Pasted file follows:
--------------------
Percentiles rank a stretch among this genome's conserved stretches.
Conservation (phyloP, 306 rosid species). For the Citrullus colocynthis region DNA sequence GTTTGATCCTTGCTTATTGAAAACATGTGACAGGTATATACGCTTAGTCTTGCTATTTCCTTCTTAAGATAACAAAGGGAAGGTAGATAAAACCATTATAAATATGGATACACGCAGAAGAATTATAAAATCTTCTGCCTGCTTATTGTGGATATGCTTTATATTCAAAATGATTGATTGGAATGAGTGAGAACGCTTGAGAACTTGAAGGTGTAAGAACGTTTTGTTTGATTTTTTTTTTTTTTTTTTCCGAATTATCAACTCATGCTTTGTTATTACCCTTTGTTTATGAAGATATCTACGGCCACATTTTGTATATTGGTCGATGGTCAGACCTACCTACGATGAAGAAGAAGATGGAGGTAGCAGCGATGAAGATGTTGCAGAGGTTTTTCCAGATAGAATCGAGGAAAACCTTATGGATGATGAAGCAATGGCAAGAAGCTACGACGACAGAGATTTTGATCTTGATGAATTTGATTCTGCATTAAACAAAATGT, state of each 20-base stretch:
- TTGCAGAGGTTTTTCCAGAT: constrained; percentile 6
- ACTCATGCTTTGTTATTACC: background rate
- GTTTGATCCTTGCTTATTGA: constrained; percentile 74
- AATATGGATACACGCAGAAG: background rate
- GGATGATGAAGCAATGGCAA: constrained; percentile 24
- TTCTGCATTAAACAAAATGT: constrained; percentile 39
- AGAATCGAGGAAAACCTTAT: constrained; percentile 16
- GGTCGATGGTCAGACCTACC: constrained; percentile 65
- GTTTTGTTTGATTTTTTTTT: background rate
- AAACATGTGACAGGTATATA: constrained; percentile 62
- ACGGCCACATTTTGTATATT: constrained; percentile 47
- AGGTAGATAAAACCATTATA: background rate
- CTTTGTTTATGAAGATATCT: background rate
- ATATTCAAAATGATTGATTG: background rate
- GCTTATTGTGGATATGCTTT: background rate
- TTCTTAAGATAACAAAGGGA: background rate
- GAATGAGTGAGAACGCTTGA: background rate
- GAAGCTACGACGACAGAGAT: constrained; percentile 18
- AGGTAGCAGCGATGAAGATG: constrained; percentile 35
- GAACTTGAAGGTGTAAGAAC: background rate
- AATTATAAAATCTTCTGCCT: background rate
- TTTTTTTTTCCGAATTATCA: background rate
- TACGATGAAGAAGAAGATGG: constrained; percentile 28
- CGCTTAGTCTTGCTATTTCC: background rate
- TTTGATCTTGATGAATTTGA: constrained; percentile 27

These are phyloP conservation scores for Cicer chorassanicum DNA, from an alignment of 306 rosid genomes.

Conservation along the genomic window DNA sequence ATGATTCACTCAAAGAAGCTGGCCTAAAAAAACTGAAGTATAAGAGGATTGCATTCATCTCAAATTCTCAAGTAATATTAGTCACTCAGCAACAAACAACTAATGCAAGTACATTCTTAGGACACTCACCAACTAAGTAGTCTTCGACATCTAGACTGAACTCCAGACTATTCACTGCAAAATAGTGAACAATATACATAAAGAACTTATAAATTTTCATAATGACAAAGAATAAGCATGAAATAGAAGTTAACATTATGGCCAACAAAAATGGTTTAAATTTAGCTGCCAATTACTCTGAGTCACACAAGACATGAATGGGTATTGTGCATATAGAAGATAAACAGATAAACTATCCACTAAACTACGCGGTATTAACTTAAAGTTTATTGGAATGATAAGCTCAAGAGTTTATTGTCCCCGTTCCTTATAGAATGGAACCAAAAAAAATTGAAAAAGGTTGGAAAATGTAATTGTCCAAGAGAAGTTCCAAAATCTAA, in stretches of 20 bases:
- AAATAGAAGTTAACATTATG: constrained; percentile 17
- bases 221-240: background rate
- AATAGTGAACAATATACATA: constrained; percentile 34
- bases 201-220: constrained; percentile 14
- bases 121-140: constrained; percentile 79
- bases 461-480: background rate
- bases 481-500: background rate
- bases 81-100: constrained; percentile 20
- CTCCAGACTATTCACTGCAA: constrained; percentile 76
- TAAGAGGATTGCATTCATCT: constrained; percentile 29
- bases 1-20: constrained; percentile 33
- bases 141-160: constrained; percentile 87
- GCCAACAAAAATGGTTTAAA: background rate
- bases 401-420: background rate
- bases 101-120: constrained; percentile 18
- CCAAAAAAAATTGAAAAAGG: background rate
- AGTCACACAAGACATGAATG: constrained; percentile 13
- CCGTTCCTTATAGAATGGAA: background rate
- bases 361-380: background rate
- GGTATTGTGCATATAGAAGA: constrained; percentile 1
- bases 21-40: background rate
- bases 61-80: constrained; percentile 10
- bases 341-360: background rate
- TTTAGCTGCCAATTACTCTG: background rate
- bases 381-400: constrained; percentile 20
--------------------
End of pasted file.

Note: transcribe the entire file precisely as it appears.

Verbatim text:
Percentiles rank a stretch among this genome's conserved stretches.
Conservation (phyloP, 306 rosid species). For the Citrullus colocynthis region DNA sequence GTTTGATCCTTGCTTATTGAAAACATGTGACAGGTATATACGCTTAGTCTTGCTATTTCCTTCTTAAGATAACAAAGGGAAGGTAGATAAAACCATTATAAATATGGATACACGCAGAAGAATTATAAAATCTTCTGCCTGCTTATTGTGGATATGCTTTATATTCAAAATGATTGATTGGAATGAGTGAGAACGCTTGAGAACTTGAAGGTGTAAGAACGTTTTGTTTGATTTTTTTTTTTTTTTTTTCCGAATTATCAACTCATGCTTTGTTATTACCCTTTGTTTATGAAGATATCTACGGCCACATTTTGTATATTGGTCGATGGTCAGACCTACCTACGATGAAGAAGAAGATGGAGGTAGCAGCGATGAAGATGTTGCAGAGGTTTTTCCAGATAGAATCGAGGAAAACCTTATGGATGATGAAGCAATGGCAAGAAGCTACGACGACAGAGATTTTGATCTTGATGAATTTGATTCTGCATTAAACAAAATGT, state of each 20-base stretch:
- TTGCAGAGGTTTTTCCAGAT: constrained; percentile 6
- ACTCATGCTTTGTTATTACC: background rate
- GTTTGATCCTTGCTTATTGA: constrained; percentile 74
- AATATGGATACACGCAGAAG: background rate
- GGATGATGAAGCAATGGCAA: constrained; percentile 24
- TTCTGCATTAAACAAAATGT: constrained; percentile 39
- AGAATCGAGGAAAACCTTAT: constrained; percentile 16
- GGTCGATGGTCAGACCTACC: constrained; percentile 65
- GTTTTGTTTGATTTTTTTTT: background rate
- AAACATGTGACAGGTATATA: constrained; percentile 62
- ACGGCCACATTTTGTATATT: constrained; percentile 47
- AGGTAGATAAAACCATTATA: background rate
- CTTTGTTTATGAAGATATCT: background rate
- ATATTCAAAATGATTGATTG: background rate
- GCTTATTGTGGATATGCTTT: background rate
- TTCTTAAGATAACAAAGGGA: background rate
- GAATGAGTGAGAACGCTTGA: background rate
- GAAGCTACGACGACAGAGAT: constrained; percentile 18
- AGGTAGCAGCGATGAAGATG: constrained; percentile 35
- GAACTTGAAGGTGTAAGAAC: background rate
- AATTATAAAATCTTCTGCCT: background rate
- TTTTTTTTTCCGAATTATCA: background rate
- TACGATGAAGAAGAAGATGG: constrained; percentile 28
- CGCTTAGTCTTGCTATTTCC: background rate
- TTTGATCTTGATGAATTTGA: constrained; percentile 27

These are phyloP conservation scores for Cicer chorassanicum DNA, from an alignment of 306 rosid genomes.

Conservation along the genomic window DNA sequence ATGATTCACTCAAAGAAGCTGGCCTAAAAAAACTGAAGTATAAGAGGATTGCATTCATCTCAAATTCTCAAGTAATATTAGTCACTCAGCAACAAACAACTAATGCAAGTACATTCTTAGGACACTCACCAACTAAGTAGTCTTCGACATCTAGACTGAACTCCAGACTATTCACTGCAAAATAGTGAACAATATACATAAAGAACTTATAAATTTTCATAATGACAAAGAATAAGCATGAAATAGAAGTTAACATTATGGCCAACAAAAATGGTTTAAATTTAGCTGCCAATTACTCTGAGTCACACAAGACATGAATGGGTATTGTGCATATAGAAGATAAACAGATAAACTATCCACTAAACTACGCGGTATTAACTTAAAGTTTATTGGAATGATAAGCTCAAGAGTTTATTGTCCCCGTTCCTTATAGAATGGAACCAAAAAAAATTGAAAAAGGTTGGAAAATGTAATTGTCCAAGAGAAGTTCCAAAATCTAA, in stretches of 20 bases:
- AAATAGAAGTTAACATTATG: constrained; percentile 17
- bases 221-240: background rate
- AATAGTGAACAATATACATA: constrained; percentile 34
- bases 201-220: constrained; percentile 14
- bases 121-140: constrained; percentile 79
- bases 461-480: background rate
- bases 481-500: background rate
- bases 81-100: constrained; percentile 20
- CTCCAGACTATTCACTGCAA: constrained; percentile 76
- TAAGAGGATTGCATTCATCT: constrained; percentile 29
- bases 1-20: constrained; percentile 33
- bases 141-160: constrained; percentile 87
- GCCAACAAAAATGGTTTAAA: background rate
- bases 401-420: background rate
- bases 101-120: constrained; percentile 18
- CCAAAAAAAATTGAAAAAGG: background rate
- AGTCACACAAGACATGAATG: constrained; percentile 13
- CCGTTCCTTATAGAATGGAA: background rate
- bases 361-380: background rate
- GGTATTGTGCATATAGAAGA: constrained; percentile 1
- bases 21-40: background rate
- bases 61-80: constrained; percentile 10
- bases 341-360: background rate
- TTTAGCTGCCAATTACTCTG: background rate
- bases 381-400: constrained; percentile 20